Samsung's Galaxy S8 has hit an Aussie snag
SAMSUNG'S biggest product of the year has hit a speed bump in Australia: the smartphone is not ready to understand Aussie accents, and may arrive missing one of its biggest new features.
One of the top selling points for Samsung's Galaxy S8 flagship phone, a voice assistant named Bixby, could be missing from the comeback device Down Under as Samsung is still programming it to understand true blue Aussie commands.
The omission means even if Bixby does launch with the phone later this month, Australian buyers might need to fake an American twang to use it.
"It has been developed for the Korean language and US English and we're currently bringing on board Australians linguists just to educate it in terms of the Australian dialect," he said.
"The Australian accent is quite a broad accent."
Mr Fink said the voice assistant, which will compete with Apple's Siri and Amazon's Alexa, would be trained in a similar fashion to Samsung's smart televisions, with linguists recording Australian slang words and different local accents.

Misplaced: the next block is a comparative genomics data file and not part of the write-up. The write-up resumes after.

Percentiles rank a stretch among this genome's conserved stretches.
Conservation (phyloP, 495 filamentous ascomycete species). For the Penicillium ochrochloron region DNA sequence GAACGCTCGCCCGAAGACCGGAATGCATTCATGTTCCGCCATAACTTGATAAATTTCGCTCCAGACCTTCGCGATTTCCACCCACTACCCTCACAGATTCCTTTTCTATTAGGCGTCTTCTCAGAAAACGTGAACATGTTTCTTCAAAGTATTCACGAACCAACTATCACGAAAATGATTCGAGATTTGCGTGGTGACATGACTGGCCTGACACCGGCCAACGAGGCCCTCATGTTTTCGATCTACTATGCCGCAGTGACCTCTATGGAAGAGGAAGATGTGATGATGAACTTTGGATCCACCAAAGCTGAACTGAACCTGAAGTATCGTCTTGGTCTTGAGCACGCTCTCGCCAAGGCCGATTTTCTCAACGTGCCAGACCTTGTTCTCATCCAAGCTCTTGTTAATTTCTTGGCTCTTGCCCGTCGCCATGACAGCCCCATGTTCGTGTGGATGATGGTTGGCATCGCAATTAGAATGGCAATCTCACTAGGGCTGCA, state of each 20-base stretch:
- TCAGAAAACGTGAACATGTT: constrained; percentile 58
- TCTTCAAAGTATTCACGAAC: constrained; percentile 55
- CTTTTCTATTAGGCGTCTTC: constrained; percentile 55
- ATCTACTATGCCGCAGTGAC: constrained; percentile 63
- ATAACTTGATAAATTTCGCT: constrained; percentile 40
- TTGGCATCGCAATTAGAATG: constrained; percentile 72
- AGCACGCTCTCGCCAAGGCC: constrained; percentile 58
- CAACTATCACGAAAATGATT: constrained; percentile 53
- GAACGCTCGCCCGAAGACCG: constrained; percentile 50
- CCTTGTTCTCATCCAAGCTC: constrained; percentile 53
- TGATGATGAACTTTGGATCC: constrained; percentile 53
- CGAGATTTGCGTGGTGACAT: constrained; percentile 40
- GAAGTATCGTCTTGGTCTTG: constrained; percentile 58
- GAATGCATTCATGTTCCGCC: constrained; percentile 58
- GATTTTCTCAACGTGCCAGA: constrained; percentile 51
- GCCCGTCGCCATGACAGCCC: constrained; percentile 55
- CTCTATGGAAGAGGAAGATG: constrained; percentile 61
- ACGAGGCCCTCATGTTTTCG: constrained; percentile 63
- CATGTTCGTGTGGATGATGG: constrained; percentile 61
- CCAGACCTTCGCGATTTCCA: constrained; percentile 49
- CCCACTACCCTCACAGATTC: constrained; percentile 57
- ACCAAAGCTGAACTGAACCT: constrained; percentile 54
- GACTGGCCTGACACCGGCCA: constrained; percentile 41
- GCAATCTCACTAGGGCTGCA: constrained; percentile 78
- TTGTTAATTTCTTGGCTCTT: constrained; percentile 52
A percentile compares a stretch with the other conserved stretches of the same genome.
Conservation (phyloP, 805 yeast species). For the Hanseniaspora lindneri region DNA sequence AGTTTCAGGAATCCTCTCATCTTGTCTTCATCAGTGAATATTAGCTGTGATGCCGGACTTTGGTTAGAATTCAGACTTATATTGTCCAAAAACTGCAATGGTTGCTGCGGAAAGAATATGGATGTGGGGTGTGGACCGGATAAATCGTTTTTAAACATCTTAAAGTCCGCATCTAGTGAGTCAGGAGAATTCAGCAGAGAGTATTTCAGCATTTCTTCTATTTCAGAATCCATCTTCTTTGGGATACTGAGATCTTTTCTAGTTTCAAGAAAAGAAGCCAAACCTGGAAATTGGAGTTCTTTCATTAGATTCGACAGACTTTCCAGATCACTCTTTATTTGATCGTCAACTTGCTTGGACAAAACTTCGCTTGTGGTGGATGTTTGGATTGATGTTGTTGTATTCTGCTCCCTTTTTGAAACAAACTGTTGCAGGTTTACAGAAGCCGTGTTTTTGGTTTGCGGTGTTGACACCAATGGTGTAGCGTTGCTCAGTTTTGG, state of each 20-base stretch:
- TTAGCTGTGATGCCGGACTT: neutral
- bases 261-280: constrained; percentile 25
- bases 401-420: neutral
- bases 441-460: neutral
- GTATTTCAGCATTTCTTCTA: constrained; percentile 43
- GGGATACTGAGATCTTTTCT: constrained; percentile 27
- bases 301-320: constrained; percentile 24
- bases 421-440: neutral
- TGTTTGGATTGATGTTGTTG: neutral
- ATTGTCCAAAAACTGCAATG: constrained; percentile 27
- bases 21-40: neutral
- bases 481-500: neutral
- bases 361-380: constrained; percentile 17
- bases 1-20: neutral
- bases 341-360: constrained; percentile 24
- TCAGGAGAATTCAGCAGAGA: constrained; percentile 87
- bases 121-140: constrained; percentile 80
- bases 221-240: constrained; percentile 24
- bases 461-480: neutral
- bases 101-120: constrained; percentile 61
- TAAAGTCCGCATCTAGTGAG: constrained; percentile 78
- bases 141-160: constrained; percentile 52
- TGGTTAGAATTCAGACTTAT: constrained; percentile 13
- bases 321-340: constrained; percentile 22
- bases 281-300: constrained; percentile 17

But - crikey - it's still unclear whether Bixby will be ready for the Galaxy S8 smartphone's much-hyped Australian launch on April 28.
If the voice assistant does make the cut, Aussies may have to adopt an American accent to be understood before a 'Strayan update is released.
The missing feature could be a disappointment for Samsung smartphone buyers, many of whom were forced to return their Galaxy Note 7 handsets last year after two recalls following a spate of fires.
And Gartner research director Werner Goertz said Samsung's "latecomer" voice assistant will take time to live up to its potential, as the company strives to match and overtake Apple, Google, and Amazon.
"The promise of Bixby, the vision of Bixby of the future certainly is a compelling one but what they have today is not comparable to what Google with its Assistant or Amazon with Alexa has to offer today," he said. "They're playing catch-up with Amazon and Google."
Mr Goertz said future versions of Samsung's Bixby that could "recognise" items from the real world, understand what you're looking at on the phone's screen, and anticipate your next move would more impressive.